Public opinion: County to have hearing
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The matter arose after a pet tiger escaped from its cage Jan. 18 in Ingram.
No one was hurt in connection with the incident, but officials agreed the situation easily could have gotten out of hand.
Precinct 4 Commissioner Bruce Oehler, who represents the area where the tiger is housed, has expressed a desire for "an outright ban" on "certain dangerous and exotic animals."
"It is time to change the ordinance with the population growing," he said during Monday's county commission meeting.
But he doesn't believe all such animals should be banned and said he is in favor of "grandfathering" those that already are in the county — as long as they are licensed, permitted and kept in proper enclosures.
Currently, it is legal to own a "dangerous wild animal" in unincorporated areas of the county as long as the animal is registered.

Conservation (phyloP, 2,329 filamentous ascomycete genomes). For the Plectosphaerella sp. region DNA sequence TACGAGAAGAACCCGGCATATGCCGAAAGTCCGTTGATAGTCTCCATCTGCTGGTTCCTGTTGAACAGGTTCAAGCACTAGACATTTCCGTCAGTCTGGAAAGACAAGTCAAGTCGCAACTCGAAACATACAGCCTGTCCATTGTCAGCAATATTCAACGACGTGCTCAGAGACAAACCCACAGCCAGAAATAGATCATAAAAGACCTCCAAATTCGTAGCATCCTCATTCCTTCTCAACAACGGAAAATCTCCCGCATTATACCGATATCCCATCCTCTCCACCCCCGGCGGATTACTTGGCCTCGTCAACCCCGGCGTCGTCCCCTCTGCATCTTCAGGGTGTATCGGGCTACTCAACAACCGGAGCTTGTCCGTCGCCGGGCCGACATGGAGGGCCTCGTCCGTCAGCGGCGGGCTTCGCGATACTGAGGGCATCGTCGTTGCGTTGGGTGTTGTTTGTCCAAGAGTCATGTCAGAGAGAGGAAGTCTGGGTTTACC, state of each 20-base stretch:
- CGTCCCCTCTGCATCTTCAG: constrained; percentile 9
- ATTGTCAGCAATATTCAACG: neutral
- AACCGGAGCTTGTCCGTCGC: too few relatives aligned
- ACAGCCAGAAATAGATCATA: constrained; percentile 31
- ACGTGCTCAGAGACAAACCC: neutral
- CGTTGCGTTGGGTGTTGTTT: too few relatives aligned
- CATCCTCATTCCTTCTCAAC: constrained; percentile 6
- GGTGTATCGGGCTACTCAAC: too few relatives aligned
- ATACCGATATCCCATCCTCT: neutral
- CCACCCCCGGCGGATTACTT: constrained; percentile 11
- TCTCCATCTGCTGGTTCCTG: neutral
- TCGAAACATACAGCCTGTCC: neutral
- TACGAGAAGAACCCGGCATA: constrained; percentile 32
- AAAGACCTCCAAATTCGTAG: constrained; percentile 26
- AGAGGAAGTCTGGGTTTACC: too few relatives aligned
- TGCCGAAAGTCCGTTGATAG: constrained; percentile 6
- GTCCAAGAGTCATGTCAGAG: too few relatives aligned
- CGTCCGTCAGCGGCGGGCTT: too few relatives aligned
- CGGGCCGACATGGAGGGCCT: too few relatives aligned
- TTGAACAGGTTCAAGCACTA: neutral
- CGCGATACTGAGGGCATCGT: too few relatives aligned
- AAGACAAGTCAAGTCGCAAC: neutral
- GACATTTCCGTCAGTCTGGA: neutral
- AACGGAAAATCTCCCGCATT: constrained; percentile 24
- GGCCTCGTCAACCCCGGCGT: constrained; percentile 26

The order passed by commissioners in 2001 requires the registration of 20 animal types, which includes tigers, lions, cougars, leopards, cheetahs, bobcats and others.
State law requires "dangerous wild animals" to have a primary enclosure, such as a cage or pen, as well as perimeter fencing around the cage that restricts public access.
Kerr County Animal Control is required by the state to inspect such enclosures each year. But according to Times' archives, director Janie Roman said her office will inspect them every other month.
For the cats,
Carole Baskin, CEO of Big Cat Rescue
an Educational Sanctuary home
to more than 100 big cats
12802 Easy Street Tampa, FL 33625
813.493.4564 fax 885.4457
Sign our petition to protect tigers from being farmed here:
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